February 2, 2017 – ABM is top-of-mind for many of our clients. If you think about our clients, these clients sell high-value solutions. So, ABM is a really good fit. Again, most of our clients are doing things like inbound programs or mass outbound programs. Now, we hear a lot that those programs, although helpful, is not really the best fit for their businesses. It’s all about identifying very specific targets that buy high-value solutions. ABM is a great fit for that approach, hence, the interest.
But how do you do ABM?
We implemented this over a year ago and we’re currently running it very successfully. There’s a lot of content out in the marketplace, a lot of buzz around why you should do ABM. But, there isn’t a whole lot out there on how you do it. What we’ve learned is that it’s a whole lot more than just implementing the technology.
The technology is a very important piece of ABM. There are a lot of technology providers out there that do great things, but it’s much more than just a technology. We see our clients coping with that. Hence, our approach really gets us thinking about much more than just a technology piece of implementing this within an organization.
When you think about it, to do ABM right, you need coordination across different functional units. Sometimes, those functional units work well together and sometimes, they don’t. And sometimes, they’re just not used to working with each other. To do ABM well, you should have marketing, business development, sales, account management, and your customer success, at a minimum, working together.
Those groups don’t always work well together. Most of the time, they’re just not used to working together. That’s the beauty of ABM – a good ABM process helps to align those functional groups to focus on the client or the prospect.
Again, we’ve implemented Engagio, which has been great at enabling us at scale. It’s enabled us to design plays that span these multiple groups, execute plays focused on a number of different key decision makers within an account, delivery of content and messaging across multiple channels, the tracking and reporting of contact engagement in these select accounts, and tracking for accountability purposes (the activities that are expected of the various people within an organization to execute a play).
Engagio has been really, really helpful. We couldn’t have done this without them. Again, it’s not just about the technology. It’s about all the other things that must be in place for this to succeed.
With that, we’ve created what we call our success roadmap. We have applied this internally with and we’ve been using it with clients. There are six stages of the process. What I’m going to focus on for this session is really the organizational readiness piece. If you don’t have these five key areas covered, you probably shouldn’t do this. You’re not ready to do account-based marketing yet.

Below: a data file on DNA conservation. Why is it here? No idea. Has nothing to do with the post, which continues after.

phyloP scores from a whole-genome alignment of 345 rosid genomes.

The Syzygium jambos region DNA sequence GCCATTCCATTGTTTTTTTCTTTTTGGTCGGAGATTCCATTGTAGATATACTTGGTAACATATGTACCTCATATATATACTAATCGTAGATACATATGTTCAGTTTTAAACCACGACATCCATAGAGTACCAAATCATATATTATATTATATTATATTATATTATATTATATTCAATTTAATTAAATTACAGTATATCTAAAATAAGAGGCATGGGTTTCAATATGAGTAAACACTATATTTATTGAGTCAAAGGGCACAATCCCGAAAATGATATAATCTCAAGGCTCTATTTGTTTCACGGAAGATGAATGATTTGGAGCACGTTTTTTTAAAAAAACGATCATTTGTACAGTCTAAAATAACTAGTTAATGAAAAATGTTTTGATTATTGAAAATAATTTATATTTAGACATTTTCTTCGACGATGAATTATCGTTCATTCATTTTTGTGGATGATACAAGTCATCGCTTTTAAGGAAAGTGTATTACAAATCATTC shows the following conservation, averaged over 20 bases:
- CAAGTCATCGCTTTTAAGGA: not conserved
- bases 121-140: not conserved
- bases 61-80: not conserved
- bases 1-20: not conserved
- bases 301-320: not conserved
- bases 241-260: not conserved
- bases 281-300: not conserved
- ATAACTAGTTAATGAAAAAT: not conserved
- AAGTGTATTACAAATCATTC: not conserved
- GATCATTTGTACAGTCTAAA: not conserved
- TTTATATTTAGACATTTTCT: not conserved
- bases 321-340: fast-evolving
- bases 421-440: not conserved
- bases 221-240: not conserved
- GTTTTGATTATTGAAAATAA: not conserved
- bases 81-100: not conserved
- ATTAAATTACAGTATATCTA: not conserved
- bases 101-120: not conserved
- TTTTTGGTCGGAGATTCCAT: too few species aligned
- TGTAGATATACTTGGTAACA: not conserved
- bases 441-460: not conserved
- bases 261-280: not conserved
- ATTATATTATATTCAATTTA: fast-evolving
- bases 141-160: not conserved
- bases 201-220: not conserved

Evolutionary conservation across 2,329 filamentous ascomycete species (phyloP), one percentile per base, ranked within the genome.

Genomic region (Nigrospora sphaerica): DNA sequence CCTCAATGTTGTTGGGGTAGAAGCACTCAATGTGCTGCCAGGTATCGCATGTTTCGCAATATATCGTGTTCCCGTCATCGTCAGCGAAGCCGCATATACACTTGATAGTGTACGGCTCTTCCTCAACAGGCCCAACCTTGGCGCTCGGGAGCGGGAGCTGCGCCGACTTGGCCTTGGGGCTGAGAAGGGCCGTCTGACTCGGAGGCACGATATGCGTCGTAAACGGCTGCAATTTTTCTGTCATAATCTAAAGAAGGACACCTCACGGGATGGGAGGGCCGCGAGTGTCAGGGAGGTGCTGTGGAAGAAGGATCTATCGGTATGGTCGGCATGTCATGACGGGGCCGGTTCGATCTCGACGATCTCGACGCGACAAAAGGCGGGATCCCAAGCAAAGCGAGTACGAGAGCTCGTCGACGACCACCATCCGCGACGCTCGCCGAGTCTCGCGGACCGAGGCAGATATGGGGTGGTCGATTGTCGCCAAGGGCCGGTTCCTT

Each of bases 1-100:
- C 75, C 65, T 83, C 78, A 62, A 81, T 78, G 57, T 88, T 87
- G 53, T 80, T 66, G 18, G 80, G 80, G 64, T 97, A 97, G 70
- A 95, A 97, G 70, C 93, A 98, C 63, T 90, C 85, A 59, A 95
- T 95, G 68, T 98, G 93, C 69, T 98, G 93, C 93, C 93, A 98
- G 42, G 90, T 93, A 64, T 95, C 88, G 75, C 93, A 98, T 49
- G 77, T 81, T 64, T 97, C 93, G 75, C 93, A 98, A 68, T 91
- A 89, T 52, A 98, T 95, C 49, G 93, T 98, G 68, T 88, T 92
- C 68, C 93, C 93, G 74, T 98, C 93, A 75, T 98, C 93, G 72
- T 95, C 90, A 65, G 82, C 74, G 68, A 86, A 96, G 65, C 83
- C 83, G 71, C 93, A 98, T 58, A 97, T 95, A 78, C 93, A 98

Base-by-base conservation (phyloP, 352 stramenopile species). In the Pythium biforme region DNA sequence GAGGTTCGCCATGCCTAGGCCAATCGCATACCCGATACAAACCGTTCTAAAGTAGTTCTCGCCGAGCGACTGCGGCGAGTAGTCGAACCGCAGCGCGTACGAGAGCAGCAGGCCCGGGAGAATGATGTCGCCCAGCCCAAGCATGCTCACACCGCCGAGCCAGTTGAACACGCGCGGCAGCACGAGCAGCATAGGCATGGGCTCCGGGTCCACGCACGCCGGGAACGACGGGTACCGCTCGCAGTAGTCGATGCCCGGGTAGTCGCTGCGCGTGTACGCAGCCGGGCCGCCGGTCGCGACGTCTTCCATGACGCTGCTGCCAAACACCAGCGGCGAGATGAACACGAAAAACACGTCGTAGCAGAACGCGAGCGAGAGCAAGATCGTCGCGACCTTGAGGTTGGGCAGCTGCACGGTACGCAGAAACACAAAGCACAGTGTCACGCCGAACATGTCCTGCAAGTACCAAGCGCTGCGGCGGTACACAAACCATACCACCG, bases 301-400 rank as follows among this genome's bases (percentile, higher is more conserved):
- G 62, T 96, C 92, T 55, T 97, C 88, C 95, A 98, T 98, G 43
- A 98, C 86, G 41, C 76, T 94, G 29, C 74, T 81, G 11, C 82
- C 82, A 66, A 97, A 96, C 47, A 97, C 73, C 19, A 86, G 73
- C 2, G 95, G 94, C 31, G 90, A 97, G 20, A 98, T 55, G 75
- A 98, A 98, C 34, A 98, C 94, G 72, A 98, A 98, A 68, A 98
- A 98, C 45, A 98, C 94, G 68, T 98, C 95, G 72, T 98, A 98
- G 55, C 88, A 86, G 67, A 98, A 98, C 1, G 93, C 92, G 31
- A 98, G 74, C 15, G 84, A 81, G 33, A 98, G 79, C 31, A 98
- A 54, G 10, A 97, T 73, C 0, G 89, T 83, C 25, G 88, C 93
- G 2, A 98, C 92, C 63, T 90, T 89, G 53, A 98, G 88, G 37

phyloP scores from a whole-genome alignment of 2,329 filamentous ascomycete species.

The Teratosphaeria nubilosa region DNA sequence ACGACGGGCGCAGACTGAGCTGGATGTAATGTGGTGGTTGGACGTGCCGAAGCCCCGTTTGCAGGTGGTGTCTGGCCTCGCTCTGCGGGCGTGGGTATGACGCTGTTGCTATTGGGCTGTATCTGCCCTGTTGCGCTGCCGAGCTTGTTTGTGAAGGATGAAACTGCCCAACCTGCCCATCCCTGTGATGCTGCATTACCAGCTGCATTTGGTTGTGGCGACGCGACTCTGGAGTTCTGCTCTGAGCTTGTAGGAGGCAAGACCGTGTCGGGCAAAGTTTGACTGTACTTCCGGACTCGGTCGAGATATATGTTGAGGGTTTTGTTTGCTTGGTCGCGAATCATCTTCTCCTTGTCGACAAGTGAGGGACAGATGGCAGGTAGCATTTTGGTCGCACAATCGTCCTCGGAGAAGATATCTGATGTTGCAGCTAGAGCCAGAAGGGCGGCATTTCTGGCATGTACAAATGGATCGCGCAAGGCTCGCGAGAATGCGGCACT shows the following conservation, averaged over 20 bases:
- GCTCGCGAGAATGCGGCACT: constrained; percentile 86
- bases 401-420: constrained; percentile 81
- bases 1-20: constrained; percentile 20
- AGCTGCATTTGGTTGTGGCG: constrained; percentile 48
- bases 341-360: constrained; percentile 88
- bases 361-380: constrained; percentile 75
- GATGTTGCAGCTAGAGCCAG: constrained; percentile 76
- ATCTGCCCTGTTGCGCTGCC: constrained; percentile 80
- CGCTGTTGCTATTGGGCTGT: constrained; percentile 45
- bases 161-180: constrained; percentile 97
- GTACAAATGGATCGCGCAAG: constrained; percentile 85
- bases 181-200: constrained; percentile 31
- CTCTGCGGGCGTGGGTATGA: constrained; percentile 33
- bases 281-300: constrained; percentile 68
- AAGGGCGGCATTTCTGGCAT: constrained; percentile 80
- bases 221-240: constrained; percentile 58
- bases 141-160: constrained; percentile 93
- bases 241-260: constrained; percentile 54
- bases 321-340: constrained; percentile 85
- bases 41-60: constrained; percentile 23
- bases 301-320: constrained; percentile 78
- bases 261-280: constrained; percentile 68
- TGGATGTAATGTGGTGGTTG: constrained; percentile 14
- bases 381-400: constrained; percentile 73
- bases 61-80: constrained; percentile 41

Think of it as a horse race. You go to the starting gate and have maybe 10 horses. It always seems like maybe eight of the horses go into the gate smoothly, and then you’ve got a couple of horses that just have a hard time sort of getting into those gates. It’s a good way to think about it.
You have different groups within your organization that need to be aligned. Some of those groups may be ready, willing, and able to do this, while others may not. You really need to either get them on board or re-prioritize.
1. Assessing Your Organizational Readiness
The first stage is knowing how aligned key functions currently are. If functions aren’t aligned, there’s conflict.
I think of it like a goalie fight. If people are protective, not ready or willing, and unconvinced that this is necessary, then you’re going to have a problem. The other thing is, do you have common processes and definitions today? Basic lead management process in definitions. If you don’t have that in place today, again, you’re probably not ready for ABM. You have some homework to do.
You need ABM. ABM is a more advanced program that requires a solid foundation to build on. If you don’t have it, then go back to the basics and get that taken care of before taking this next step.
Finally, is there mutual respect and trust? Again, these functions are going to have to work together pretty closely. So, if there isn’t that mutual respect and trust, then you’ve got an issue. You probably have a leadership issue. If that’s not in place, then you’re probably not ready and need to go back to fix a few things before you move forward.
2. Business Case
The next stage of readiness is the business case. The business case is critically important to get everybody rallying around this cause.
First of all, what do you want your ABM program to achieve? I think it’s so important for everyone to be on the same page. What I’ve seen is that a lot of ABM is driven by marketers who are really intrigued with the technology. Sellers, although they stand to benefit a lot from it, don’t really understand it as well.